What is the most common reason people don’t get help?
Lack of knowledge and fear of mental health stigma.
That's a trend we want to see reversed. All of us- we need to TALK about mental health.
Recently, while good strides have been made in the area of mental health education, awareness and prevention the work is far from complete. Many people still avoid talking or getting help due to lack of knowledge and concerns about mental health stigma. For athletes, this fear can be compounded by concerns about disruptions to training and envisaged threats to athletic identity.
But the fact is, people who get help with mental health issues tend to get better faster and stay better for longer. For athletes, this also means fewer disruptions to their sport participation and goals.
But talking about mental health issues can be somewhat awkward and challenging. If you need help please reach out. Talk to someone you trust, your family physician, or local mental health resource.
If you're scared and don't know where to start, please contact me and I would be happy to assist. I am committed to reducing barriers to talking about and accessing help with mental health issues for athletes.
Managing mental health: a FAQ guide for Athletes
What are people talking about when they refer to a “mental health issue”?
Mental health issues can range from the worries and faulty thinking we all often experience to more serious conditions. The majority of people who experience mental health concerns can get over them or learn to live with them with the proper assistance.
What may make an athlete vulnerable to developing a mental health problem?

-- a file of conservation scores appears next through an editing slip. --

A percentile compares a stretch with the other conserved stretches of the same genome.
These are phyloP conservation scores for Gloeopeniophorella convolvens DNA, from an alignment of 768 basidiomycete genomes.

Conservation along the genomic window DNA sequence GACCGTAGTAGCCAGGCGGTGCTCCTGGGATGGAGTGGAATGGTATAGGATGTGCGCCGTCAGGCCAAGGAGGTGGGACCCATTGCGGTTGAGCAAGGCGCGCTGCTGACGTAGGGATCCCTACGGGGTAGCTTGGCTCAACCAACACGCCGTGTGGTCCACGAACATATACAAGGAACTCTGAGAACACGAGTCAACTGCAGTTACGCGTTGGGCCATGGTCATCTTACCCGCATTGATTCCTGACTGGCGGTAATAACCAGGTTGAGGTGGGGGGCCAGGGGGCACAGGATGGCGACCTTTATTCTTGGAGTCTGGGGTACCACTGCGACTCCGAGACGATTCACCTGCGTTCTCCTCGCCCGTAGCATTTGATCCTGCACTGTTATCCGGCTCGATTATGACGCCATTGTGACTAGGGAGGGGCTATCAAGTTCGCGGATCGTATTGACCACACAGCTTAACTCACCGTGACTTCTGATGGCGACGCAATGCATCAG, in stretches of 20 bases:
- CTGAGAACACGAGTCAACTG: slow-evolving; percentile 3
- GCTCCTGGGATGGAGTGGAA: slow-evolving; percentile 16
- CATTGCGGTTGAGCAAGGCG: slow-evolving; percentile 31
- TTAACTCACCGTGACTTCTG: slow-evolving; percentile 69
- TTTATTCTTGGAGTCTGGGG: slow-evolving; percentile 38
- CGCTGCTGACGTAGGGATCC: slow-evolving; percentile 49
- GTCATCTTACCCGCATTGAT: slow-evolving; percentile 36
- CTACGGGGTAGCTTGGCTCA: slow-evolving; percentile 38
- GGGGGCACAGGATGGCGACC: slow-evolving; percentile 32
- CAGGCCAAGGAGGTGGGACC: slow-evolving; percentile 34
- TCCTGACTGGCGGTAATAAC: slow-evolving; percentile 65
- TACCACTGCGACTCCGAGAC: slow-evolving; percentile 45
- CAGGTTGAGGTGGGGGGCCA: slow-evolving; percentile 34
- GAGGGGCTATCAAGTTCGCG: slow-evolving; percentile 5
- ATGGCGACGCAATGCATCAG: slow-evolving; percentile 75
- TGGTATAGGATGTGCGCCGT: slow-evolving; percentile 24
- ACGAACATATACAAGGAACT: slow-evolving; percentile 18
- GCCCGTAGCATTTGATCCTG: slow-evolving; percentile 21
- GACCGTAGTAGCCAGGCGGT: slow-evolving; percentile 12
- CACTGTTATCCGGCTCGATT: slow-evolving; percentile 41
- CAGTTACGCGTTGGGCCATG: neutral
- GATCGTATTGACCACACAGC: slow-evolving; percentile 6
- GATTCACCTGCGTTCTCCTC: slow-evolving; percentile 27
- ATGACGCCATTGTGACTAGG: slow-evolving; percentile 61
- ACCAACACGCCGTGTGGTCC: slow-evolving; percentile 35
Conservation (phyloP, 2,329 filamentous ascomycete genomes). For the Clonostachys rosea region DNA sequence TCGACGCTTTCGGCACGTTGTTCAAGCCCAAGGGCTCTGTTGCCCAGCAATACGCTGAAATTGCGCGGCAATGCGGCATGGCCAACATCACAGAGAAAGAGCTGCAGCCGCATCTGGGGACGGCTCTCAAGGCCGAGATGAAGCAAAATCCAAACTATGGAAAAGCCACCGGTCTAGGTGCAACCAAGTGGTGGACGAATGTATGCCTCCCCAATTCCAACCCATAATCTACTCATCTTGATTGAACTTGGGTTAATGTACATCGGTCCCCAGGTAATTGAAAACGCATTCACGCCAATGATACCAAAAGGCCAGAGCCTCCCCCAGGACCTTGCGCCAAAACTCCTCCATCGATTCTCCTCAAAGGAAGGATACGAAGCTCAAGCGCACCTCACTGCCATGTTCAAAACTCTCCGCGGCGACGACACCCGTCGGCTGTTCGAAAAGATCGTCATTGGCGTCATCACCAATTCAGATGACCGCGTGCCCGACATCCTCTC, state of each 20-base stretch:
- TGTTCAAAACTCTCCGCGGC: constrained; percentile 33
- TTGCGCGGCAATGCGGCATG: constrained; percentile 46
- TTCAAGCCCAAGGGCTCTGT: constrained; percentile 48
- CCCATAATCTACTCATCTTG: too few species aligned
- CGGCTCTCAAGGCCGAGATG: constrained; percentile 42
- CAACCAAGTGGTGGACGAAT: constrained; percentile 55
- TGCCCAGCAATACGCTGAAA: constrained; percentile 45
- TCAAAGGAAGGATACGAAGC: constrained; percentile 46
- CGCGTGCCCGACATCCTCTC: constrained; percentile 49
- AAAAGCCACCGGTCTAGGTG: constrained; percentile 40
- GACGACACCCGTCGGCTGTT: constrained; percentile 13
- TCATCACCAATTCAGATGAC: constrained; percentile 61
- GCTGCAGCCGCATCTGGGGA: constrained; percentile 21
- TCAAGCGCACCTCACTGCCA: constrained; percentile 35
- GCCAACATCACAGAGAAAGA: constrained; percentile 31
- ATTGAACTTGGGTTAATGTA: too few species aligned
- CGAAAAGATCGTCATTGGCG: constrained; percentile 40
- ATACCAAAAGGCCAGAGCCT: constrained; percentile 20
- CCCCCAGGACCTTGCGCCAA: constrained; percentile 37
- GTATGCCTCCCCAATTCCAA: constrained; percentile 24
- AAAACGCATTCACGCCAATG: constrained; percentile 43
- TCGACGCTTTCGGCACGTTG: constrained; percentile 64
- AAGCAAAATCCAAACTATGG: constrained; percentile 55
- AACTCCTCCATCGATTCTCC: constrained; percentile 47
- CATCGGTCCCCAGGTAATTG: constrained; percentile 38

· Age increases the risk for certain disorders
· Sport performance pressure
· Academic pressure
· Balancing sport and other life demands
· Relationship issues
· Injury and illness
Does my coach have to know? What about my parents and teammates?
When you see a mental health professional, whatever you discuss will remain confidential. The only exceptions are if a person is a danger to themselves, someone else or a child. If you are under the age of eighteen, your parents will have a right to information about your treatment. This does not mean, however that all must be disclosed. This will be a matter discussed with the health professional. A coach or teammate will only know if you chose to tell them. There may be reasons it will be beneficial for your coach to know some basic aspects of your treatment so they can better assist you. Again, this can be discussed with the professional you are seeking treatment from and you will have input into determining the best course of action.
Will I have to stop training if I have a mental health issue?
Not necessarily. It depends on the severity of symptoms and other variables. Most commonly it is encouraged for the athlete to remain in training while receiving treatment. This is why early detection and appropriate action is so very important. The sooner you get help, the more likely it is your training and performance schedule will not be disrupted.